Somalia’s President Sheikh Sharif Sheikh Ahmed has chosen Omar Abdirashid Ali Sharmarke to be the country’s new prime minister.
Mr Sharmarke, a former diplomat, is widely seen as a bridge between Islamists within the government and the international community.
The fact that he holds both Canadian and Somali citizenship leaves him free of the explosive politics in Somalia.
His appointment is the 15th attempt to resolve Somalia’s 18-year-old conflict.
“I will continue to promote reconciliation and create a sense of unity among Somalis,” Mr Sharmarke said in his acceptance speech.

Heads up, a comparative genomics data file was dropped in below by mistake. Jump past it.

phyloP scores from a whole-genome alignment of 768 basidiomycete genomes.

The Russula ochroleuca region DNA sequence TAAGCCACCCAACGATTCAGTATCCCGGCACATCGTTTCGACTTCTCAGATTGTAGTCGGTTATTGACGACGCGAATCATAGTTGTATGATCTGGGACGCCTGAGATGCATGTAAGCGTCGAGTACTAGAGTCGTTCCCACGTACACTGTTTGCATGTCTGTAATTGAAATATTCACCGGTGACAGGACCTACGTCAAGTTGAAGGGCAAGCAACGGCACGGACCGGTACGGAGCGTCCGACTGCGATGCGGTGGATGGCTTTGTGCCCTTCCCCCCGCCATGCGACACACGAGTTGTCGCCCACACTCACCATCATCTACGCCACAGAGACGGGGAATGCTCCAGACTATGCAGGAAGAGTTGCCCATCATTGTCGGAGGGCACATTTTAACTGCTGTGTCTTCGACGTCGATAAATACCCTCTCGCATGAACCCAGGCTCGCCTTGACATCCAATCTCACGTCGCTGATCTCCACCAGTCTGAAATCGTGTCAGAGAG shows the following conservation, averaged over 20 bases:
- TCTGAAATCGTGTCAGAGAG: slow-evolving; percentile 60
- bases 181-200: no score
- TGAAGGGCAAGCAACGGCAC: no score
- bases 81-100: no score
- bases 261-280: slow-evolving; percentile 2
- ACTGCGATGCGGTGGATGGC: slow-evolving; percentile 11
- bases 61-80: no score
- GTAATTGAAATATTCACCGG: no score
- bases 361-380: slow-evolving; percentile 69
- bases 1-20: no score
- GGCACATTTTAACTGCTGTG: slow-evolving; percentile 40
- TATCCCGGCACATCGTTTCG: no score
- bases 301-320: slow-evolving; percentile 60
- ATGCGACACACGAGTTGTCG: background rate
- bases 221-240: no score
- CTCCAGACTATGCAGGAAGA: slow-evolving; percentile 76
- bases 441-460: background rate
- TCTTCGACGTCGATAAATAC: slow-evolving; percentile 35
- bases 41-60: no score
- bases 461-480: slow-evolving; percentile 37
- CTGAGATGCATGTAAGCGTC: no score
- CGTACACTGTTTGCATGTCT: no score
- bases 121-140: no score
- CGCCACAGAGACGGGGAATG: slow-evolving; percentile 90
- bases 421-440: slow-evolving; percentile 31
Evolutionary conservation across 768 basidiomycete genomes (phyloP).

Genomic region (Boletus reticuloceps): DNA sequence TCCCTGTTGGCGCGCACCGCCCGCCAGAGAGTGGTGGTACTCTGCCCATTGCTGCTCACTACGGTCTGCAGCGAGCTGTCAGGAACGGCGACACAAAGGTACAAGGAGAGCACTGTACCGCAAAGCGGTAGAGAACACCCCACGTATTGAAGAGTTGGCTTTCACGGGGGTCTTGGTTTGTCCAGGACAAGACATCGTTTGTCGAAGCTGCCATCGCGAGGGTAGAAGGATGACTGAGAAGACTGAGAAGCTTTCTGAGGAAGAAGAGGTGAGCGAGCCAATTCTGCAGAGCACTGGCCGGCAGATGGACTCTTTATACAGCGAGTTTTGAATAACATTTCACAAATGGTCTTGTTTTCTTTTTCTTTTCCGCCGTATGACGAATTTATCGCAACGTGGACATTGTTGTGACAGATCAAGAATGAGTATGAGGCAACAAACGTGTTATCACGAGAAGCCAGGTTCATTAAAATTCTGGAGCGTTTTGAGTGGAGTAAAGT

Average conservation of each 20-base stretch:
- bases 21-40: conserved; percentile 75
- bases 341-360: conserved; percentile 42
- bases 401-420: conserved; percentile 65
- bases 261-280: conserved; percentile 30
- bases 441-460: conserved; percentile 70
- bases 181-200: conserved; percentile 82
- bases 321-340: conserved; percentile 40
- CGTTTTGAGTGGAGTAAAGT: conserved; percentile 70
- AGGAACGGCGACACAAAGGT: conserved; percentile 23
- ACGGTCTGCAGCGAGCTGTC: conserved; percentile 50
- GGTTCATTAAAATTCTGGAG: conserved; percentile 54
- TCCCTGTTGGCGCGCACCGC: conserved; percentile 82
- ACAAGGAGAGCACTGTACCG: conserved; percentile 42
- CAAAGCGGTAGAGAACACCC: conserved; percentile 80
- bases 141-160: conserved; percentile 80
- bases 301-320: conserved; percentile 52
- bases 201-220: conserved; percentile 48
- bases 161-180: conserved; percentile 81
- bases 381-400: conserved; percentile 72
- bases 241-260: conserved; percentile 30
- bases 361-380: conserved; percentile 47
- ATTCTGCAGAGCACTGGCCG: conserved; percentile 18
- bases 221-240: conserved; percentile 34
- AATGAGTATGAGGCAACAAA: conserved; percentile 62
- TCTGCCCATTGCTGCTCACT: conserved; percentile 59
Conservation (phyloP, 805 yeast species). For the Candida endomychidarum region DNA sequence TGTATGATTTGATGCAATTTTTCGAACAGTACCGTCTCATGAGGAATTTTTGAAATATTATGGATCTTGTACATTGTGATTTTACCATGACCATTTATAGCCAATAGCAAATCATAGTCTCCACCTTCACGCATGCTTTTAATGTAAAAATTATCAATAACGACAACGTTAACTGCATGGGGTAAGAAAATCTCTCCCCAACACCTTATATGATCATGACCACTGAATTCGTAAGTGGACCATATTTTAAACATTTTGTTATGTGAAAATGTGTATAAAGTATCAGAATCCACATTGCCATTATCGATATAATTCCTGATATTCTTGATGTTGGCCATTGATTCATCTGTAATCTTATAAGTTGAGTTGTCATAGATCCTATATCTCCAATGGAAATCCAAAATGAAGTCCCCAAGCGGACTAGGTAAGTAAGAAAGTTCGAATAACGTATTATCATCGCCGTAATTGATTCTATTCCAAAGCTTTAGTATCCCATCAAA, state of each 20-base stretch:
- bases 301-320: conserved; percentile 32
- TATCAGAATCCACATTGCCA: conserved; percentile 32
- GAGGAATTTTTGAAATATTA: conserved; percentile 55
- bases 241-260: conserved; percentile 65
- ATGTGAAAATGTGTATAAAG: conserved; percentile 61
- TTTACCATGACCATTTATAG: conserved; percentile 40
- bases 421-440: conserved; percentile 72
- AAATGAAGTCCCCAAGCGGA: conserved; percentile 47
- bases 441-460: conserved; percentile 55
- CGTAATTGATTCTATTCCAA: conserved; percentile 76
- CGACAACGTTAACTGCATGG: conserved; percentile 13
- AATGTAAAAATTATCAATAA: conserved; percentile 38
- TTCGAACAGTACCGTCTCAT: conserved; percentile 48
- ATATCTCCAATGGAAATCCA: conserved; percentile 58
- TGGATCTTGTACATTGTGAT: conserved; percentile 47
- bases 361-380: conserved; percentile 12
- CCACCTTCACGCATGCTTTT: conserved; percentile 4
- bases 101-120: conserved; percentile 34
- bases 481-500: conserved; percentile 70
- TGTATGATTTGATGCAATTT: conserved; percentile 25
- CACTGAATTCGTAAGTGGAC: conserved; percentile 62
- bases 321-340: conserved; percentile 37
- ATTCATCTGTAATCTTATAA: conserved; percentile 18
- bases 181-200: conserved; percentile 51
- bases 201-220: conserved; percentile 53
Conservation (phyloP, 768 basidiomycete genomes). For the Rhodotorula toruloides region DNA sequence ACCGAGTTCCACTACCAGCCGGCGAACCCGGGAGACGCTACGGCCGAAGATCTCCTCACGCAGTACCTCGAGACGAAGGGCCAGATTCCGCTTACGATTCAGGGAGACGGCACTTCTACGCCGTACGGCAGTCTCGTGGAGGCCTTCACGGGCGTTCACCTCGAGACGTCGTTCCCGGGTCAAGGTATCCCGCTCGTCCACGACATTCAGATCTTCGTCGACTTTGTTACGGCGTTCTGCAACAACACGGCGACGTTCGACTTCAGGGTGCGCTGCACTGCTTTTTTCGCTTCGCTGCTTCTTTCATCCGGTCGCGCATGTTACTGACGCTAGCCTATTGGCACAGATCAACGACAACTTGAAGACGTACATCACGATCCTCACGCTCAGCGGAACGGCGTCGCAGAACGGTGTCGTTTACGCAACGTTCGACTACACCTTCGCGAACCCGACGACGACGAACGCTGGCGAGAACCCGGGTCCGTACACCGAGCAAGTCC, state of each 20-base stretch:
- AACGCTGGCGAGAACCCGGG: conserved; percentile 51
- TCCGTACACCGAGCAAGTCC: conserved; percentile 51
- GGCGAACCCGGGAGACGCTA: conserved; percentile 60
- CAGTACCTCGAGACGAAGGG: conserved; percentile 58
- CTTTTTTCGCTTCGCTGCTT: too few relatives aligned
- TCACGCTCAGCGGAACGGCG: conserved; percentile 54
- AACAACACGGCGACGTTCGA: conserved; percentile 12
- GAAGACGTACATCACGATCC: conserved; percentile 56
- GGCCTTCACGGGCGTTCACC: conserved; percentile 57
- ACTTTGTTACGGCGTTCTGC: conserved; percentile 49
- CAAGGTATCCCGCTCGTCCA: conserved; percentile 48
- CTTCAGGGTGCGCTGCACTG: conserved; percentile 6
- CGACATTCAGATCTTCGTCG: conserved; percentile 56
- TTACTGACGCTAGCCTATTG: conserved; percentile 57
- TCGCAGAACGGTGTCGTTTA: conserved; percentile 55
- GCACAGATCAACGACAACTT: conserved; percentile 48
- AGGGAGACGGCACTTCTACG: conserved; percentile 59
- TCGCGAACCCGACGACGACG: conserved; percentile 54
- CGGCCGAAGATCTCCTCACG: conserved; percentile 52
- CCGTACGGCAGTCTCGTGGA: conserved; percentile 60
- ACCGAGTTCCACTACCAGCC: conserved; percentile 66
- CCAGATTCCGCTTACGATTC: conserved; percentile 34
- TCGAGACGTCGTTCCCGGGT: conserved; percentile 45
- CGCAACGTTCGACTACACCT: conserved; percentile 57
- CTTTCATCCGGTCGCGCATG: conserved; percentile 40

“The Somali people are not interested in having a government which is beset by infighting instead of helping the people. And I will closely work with the Somali people and parliament,” he said.
The appointment of Mr Sharmarke seems to have ticked all the right boxes.
His father was Somalia’s first civilian president and is still fondly remembered.
He is from the Darod clan, ensuring that the country’s three major clans are represented in the country’s struggling leadership, and he also enjoys widespread support from parliamentarians and Somalis living at home and abroad.
More importantly, he and the newly-elected president seem to get along.
But now the hard work begins for Somalia’s new leadership.
Mr Sharmarke has a month to appoint a new cabinet, which will have to be approved by parliament, and then there is the issue of how to deal with the radical Islamist group al-Shabab.
The insurgents have denounced the country’s new administration as being anti-Islamists.